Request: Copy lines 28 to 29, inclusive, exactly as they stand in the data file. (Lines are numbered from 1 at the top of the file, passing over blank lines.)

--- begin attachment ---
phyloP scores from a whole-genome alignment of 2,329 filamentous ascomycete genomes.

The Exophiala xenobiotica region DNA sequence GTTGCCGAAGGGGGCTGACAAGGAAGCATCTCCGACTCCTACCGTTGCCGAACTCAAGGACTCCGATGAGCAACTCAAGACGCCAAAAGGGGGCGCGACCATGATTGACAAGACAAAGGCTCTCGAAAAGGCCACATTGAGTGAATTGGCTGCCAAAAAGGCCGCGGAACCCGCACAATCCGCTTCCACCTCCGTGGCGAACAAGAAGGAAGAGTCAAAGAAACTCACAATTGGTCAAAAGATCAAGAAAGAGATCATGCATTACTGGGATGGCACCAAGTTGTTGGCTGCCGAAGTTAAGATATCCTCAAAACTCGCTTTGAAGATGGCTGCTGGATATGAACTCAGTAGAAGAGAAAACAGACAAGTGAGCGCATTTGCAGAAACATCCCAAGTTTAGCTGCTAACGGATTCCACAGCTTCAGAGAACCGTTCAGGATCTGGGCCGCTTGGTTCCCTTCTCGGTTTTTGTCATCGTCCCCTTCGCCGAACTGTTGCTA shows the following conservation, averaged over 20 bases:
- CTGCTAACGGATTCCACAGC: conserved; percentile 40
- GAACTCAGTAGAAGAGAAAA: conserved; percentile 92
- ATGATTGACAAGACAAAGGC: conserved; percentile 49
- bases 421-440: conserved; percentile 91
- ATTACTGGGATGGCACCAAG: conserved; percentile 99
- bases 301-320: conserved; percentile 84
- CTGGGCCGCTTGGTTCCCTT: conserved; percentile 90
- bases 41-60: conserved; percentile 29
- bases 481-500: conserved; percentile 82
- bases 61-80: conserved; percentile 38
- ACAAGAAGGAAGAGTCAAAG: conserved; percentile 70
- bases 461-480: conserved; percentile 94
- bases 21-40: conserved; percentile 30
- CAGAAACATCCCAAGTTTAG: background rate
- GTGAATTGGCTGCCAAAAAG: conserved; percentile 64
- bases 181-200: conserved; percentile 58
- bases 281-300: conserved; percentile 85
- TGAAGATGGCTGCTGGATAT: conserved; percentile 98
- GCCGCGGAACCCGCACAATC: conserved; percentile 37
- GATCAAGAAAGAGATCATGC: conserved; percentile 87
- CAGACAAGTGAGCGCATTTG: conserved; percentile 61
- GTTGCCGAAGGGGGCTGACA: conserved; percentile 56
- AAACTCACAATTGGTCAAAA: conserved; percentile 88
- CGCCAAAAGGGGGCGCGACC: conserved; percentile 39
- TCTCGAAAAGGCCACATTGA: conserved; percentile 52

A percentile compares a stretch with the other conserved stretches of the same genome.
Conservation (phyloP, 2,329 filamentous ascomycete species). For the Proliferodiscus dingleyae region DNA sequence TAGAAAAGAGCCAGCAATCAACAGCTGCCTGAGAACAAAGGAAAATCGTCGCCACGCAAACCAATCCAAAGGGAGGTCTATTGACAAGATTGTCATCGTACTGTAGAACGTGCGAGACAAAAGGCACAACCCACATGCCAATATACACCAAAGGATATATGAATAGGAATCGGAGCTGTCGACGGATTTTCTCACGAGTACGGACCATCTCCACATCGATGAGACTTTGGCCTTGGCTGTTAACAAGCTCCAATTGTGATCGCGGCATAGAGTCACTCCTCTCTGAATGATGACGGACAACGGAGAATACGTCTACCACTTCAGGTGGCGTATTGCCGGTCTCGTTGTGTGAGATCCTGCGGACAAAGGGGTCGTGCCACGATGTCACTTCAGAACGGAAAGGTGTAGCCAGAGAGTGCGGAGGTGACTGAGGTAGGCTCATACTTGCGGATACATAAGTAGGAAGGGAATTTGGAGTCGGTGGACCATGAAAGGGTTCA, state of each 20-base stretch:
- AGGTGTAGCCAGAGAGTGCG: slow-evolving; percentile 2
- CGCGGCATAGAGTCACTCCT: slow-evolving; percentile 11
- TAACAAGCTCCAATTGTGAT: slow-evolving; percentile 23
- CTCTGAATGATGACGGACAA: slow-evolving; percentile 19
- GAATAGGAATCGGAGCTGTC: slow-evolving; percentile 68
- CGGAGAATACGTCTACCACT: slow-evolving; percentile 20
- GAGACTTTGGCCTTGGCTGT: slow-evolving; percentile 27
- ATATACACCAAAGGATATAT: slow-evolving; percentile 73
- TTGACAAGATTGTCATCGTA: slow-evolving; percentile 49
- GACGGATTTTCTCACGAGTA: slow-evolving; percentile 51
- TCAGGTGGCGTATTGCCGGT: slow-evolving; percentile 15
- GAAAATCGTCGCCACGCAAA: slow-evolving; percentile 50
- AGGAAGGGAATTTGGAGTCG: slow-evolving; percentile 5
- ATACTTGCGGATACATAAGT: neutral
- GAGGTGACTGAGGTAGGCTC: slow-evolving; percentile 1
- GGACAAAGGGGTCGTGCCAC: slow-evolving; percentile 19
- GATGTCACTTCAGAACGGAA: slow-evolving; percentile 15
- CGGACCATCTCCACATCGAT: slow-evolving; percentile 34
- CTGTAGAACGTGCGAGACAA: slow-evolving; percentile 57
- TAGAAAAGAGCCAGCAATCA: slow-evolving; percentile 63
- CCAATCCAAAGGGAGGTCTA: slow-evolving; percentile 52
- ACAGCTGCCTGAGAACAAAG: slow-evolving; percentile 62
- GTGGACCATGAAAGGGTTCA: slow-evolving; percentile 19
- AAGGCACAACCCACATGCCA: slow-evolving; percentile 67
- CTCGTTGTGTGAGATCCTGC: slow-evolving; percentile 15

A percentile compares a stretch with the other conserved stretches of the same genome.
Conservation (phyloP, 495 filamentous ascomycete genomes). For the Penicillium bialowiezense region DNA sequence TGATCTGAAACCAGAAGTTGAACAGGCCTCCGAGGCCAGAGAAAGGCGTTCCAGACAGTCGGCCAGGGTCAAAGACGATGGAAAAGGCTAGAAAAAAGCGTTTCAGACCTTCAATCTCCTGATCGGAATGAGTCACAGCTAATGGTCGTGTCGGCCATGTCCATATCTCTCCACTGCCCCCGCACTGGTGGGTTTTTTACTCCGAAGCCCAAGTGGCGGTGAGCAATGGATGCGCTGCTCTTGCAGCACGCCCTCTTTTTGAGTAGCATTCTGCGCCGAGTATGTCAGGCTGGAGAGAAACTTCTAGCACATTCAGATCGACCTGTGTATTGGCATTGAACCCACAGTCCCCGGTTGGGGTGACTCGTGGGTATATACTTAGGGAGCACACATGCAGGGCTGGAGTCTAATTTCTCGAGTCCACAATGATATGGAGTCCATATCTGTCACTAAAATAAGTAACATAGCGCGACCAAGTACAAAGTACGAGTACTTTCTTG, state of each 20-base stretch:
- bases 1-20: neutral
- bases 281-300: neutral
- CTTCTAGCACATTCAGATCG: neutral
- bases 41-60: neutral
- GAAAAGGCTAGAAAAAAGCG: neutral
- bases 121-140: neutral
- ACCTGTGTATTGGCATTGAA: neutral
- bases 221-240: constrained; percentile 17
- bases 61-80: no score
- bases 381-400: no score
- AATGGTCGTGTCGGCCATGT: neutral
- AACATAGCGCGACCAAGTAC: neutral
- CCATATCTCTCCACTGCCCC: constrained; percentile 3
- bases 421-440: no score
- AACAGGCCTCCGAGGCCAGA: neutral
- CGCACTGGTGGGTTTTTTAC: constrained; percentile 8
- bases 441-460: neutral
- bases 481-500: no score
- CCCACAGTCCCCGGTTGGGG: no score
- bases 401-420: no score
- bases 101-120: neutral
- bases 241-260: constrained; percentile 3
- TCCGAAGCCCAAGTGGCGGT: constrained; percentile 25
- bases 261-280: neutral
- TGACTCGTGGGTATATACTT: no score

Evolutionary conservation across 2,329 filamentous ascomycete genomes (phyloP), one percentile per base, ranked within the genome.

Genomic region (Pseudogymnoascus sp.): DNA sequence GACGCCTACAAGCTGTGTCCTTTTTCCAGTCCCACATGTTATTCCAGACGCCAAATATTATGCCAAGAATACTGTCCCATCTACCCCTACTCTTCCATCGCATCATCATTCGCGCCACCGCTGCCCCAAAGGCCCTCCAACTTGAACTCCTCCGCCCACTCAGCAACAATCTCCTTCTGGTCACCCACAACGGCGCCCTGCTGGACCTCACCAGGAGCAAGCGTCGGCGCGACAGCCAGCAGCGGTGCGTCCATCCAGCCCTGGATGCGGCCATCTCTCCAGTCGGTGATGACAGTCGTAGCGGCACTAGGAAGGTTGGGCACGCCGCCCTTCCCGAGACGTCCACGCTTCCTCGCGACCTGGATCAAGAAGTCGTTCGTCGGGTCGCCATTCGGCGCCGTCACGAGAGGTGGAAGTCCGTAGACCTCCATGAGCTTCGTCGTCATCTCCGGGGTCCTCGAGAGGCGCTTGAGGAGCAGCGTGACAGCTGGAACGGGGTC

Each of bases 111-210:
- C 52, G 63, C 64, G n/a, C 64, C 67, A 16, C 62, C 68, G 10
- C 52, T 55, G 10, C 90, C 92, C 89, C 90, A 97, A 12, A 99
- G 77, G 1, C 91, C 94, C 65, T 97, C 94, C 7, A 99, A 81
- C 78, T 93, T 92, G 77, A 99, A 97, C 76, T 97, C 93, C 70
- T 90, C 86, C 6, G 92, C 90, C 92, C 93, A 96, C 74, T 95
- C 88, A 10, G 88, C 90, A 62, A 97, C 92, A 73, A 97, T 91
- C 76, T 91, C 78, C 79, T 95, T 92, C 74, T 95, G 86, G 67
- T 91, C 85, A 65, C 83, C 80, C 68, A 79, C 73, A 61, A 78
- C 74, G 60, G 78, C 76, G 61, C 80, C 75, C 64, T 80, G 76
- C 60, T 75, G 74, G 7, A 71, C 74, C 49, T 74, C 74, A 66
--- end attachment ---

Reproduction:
A percentile compares a stretch with the other conserved stretches of the same genome.
Conservation (phyloP, 2,329 filamentous ascomycete species). For the Proliferodiscus dingleyae region DNA sequence TAGAAAAGAGCCAGCAATCAACAGCTGCCTGAGAACAAAGGAAAATCGTCGCCACGCAAACCAATCCAAAGGGAGGTCTATTGACAAGATTGTCATCGTACTGTAGAACGTGCGAGACAAAAGGCACAACCCACATGCCAATATACACCAAAGGATATATGAATAGGAATCGGAGCTGTCGACGGATTTTCTCACGAGTACGGACCATCTCCACATCGATGAGACTTTGGCCTTGGCTGTTAACAAGCTCCAATTGTGATCGCGGCATAGAGTCACTCCTCTCTGAATGATGACGGACAACGGAGAATACGTCTACCACTTCAGGTGGCGTATTGCCGGTCTCGTTGTGTGAGATCCTGCGGACAAAGGGGTCGTGCCACGATGTCACTTCAGAACGGAAAGGTGTAGCCAGAGAGTGCGGAGGTGACTGAGGTAGGCTCATACTTGCGGATACATAAGTAGGAAGGGAATTTGGAGTCGGTGGACCATGAAAGGGTTCA, state of each 20-base stretch: